Austin Shafer

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Notes on FreeBSD's WiFi Source Code

Last august I bought a Netgear A6100 usb wifi adapter for my desktop because somehow my house doesn't have ethernet wired through the walls. Luckily it works on FreeBSD, but there are two problems:

  1. The speed is absolutely terrible. Running windows on the same computer I get 30+ MBps on a bad day, but somehow on FreeBSD the best I can get is 1.1MBps. Half the time it slows down to 100 KBps...
  2. The ATT router we have does not get along with wpa_supplicant, meaning I can't authenticate and connect to the wifi. Instead I have to run a second (and much worse) router that wpa_supplicant does get along with.

Today I'm procrastinating my school projects and am reading FreeBSD's 802.11 code. There's a lot there and it's hard to follow, so these notes are really for my future self.

Also these notes aren't necessarily beginner friendly, and they are certainly not comprehensive. Below I outline some of the functions and structures that I read through while getting my bearings in rtwn.ko. I'll then include some profiling of my adapter downloading a large file over the wifi.

I highly recommend plugging the highlighted identifiers into cscope or to take a look for yourself.

Notable code features

A lot of the 802.11 kernel functions are actually in the manpages, so I'll try not to repeat them here. A good point to start reading is the ieee80211com struct, as it seems to be the "main" 802.11 structure. Other notable structs include ieee80211_channel, which represents a channel to send/receive on, and ieee80211vap, which represents a virtual access point.

There are two options for getting more speed out of my adapter: improve the current channel's performance or try my luck at implementing 802.11ac. FreeBSD actually has support for 802.11ac in the net80211 protocol library, but drivers need to implement 802.11ac as well.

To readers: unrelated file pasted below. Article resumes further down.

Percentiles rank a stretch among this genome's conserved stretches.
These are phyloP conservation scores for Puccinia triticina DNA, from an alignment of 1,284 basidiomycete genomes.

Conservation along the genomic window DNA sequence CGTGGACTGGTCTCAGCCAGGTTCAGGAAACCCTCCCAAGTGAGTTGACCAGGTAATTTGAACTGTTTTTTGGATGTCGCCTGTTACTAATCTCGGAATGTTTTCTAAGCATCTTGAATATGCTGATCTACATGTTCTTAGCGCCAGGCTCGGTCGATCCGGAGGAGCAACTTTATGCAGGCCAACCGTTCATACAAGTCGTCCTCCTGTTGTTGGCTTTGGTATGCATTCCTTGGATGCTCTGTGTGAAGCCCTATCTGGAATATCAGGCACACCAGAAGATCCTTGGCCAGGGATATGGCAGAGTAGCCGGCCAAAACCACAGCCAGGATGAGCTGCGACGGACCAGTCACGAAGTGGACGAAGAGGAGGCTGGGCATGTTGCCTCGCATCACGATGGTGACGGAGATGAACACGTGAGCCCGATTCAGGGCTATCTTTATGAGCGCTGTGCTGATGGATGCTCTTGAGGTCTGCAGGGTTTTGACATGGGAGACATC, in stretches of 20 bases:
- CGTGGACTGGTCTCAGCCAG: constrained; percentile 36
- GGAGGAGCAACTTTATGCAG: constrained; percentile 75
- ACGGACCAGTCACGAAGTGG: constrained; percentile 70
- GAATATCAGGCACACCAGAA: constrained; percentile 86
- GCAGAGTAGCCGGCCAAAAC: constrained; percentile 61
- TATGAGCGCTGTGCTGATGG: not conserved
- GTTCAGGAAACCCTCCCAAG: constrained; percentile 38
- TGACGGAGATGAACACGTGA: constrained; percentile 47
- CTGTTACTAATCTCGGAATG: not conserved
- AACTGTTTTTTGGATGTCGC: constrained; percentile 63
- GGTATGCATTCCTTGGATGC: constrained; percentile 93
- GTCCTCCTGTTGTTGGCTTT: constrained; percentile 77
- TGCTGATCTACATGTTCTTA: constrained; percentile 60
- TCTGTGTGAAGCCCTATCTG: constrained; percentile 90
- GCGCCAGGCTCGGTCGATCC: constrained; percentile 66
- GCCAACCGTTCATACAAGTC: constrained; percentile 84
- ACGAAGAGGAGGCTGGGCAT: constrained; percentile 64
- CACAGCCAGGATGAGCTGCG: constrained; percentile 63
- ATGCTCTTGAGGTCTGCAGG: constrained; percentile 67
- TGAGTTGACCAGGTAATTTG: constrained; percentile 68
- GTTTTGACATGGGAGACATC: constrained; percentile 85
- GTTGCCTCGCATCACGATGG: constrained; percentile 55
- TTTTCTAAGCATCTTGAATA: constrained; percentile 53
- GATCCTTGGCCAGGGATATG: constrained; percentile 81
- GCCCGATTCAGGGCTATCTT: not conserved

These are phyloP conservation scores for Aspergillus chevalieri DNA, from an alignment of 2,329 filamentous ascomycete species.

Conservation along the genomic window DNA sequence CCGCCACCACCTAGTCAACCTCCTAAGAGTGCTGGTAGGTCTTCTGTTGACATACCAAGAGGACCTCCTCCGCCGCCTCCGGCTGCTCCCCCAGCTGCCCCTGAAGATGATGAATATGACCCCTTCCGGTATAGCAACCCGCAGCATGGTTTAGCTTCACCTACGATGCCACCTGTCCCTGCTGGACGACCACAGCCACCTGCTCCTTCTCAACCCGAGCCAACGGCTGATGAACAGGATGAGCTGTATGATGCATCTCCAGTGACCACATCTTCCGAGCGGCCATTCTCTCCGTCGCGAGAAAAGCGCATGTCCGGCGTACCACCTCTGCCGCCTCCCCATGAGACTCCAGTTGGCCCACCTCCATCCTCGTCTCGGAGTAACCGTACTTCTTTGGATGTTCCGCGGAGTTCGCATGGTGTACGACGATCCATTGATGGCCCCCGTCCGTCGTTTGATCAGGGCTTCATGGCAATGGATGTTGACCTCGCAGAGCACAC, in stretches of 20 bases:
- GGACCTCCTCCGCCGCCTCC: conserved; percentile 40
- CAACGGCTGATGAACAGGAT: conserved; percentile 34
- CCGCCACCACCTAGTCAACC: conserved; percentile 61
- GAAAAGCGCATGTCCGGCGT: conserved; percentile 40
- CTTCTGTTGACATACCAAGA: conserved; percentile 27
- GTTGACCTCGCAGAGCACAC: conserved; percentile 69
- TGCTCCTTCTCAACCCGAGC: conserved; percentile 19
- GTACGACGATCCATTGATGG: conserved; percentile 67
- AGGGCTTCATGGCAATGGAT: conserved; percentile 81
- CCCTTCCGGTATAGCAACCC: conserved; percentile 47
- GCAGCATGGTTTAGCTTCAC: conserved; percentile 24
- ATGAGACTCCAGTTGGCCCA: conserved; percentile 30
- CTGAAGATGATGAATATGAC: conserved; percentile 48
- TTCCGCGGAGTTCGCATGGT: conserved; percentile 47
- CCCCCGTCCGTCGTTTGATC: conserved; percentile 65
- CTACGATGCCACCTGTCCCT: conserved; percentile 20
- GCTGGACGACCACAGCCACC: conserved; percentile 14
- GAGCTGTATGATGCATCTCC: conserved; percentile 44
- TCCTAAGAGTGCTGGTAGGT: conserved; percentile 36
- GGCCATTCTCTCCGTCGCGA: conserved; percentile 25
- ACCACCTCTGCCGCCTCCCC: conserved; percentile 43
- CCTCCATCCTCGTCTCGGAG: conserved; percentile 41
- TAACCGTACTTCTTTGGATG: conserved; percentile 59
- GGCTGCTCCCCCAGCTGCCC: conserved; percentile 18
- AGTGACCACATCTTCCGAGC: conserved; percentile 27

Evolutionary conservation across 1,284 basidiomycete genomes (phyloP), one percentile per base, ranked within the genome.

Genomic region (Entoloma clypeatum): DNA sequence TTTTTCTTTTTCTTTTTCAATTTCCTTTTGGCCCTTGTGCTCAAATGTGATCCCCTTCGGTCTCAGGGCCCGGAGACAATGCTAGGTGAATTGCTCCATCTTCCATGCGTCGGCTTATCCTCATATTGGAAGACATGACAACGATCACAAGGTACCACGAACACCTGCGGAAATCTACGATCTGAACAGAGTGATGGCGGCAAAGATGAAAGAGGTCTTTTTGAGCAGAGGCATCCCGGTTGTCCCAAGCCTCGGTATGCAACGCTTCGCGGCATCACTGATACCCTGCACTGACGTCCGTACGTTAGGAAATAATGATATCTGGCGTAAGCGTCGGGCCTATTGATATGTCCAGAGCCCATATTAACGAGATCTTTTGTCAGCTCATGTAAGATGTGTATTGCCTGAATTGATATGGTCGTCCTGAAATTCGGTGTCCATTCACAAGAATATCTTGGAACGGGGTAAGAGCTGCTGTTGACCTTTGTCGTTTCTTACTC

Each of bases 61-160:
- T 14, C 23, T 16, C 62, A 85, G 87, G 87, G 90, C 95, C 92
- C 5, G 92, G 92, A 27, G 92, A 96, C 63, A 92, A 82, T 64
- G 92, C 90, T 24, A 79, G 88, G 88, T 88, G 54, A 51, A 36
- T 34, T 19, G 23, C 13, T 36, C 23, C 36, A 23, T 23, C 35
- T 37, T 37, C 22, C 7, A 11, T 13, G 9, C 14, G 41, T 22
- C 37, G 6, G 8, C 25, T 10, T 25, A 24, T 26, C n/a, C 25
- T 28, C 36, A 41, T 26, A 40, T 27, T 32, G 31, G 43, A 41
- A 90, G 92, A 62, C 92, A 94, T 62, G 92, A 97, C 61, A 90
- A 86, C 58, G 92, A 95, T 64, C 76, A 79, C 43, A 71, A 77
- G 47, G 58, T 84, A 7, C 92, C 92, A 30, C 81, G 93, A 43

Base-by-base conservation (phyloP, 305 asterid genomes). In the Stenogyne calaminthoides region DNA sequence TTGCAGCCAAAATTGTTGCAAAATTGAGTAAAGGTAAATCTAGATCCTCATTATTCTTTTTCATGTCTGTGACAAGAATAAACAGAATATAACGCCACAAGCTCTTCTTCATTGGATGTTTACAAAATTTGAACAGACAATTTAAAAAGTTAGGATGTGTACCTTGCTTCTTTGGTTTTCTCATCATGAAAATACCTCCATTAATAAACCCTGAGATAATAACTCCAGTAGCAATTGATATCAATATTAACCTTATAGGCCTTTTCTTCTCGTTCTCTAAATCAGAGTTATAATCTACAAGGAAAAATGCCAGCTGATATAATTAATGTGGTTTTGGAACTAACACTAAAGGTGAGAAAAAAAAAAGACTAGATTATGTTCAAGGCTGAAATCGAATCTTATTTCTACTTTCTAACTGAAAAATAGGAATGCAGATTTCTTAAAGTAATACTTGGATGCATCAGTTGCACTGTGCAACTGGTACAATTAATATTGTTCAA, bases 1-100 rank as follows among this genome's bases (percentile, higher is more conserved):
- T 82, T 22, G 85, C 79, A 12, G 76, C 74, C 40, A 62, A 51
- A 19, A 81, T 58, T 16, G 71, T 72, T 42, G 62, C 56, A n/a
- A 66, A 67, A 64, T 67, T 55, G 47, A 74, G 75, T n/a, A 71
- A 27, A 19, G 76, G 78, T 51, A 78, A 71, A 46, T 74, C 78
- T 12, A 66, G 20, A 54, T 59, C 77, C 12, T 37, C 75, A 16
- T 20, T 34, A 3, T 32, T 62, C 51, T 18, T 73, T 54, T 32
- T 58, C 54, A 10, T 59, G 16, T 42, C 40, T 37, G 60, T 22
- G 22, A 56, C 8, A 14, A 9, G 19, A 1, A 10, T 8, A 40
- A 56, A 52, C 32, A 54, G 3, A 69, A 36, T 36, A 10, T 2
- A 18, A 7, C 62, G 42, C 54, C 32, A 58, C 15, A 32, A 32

One of the tricky things is even finding out what 802.11ac even is. A good starting place is the physical mode. There isn't a named ac mode like I expected, instead there are two VHT (very high throughput) modes that represent acg and ac.

 55  * PHY mode; this is not really a mode as multi-mode devices
 56  * have multiple PHY's.  Mode is mostly used as a shorthand
 57  * for constraining which channels to consider in setting up
 58  * operation.  Modes used to be used more extensively when
 59  * channels were identified as IEEE channel numbers.
 60  */
 61 enum ieee80211_phymode {
 74         IEEE80211_MODE_VHT_2GHZ = 12,   /* 2GHz, VHT */
 75         IEEE80211_MODE_VHT_5GHZ = 13,   /* 5GHz, VHT */
 76 };

sbin/ifconfig/ifieee80211.c's modename maps the enumerator above to the string names. In addition to the modes there are also VHT channel identifiers, which are aggregated in IEEE80211_CHAN_VHT.

1522 static void
1523 rtwn_getradiocaps(struct ieee80211com *ic,
1524     int maxchans, int *nchans, struct ieee80211_channel chans[])
1525 {
1526         struct rtwn_softc *sc = ic->ic_softc;
1527         uint8_t bands[IEEE80211_MODE_BYTES];
1528         int i;
1530         memset(bands, 0, sizeof(bands));
1531         setbit(bands, IEEE80211_MODE_11B);
1532         setbit(bands, IEEE80211_MODE_11G);
1533         setbit(bands, IEEE80211_MODE_11NG);
1534         ieee80211_add_channels_default_2ghz(chans, maxchans, nchans,
1535             bands, !!(ic->ic_htcaps & IEEE80211_HTCAP_CHWIDTH40));
1537         /* XXX workaround add_channel_list() limitations */
1538         setbit(bands, IEEE80211_MODE_11A);
1539         setbit(bands, IEEE80211_MODE_11NA);
1540         for (i = 0; i < nitems(sc->chan_num_5ghz); i++) {
1541                 if (sc->chan_num_5ghz[i] == 0)
1542                         continue;
1544                 ieee80211_add_channel_list_5ghz(chans, maxchans, nchans,
1545                     sc->chan_list_5ghz[i], sc->chan_num_5ghz[i], bands,
1546                     !!(ic->ic_htcaps & IEEE80211_HTCAP_CHWIDTH40));
1547         }
1548 }

rtwn sets the modes that it supports in rtwn_getradiocaps, calling ieee80211_add_channels_default_2ghz and ieee80211_add_channel_list_5ghz to channels. This is called by rtwn_attach during initalization. As you can see the highest mode supported at the moment is 802.11n.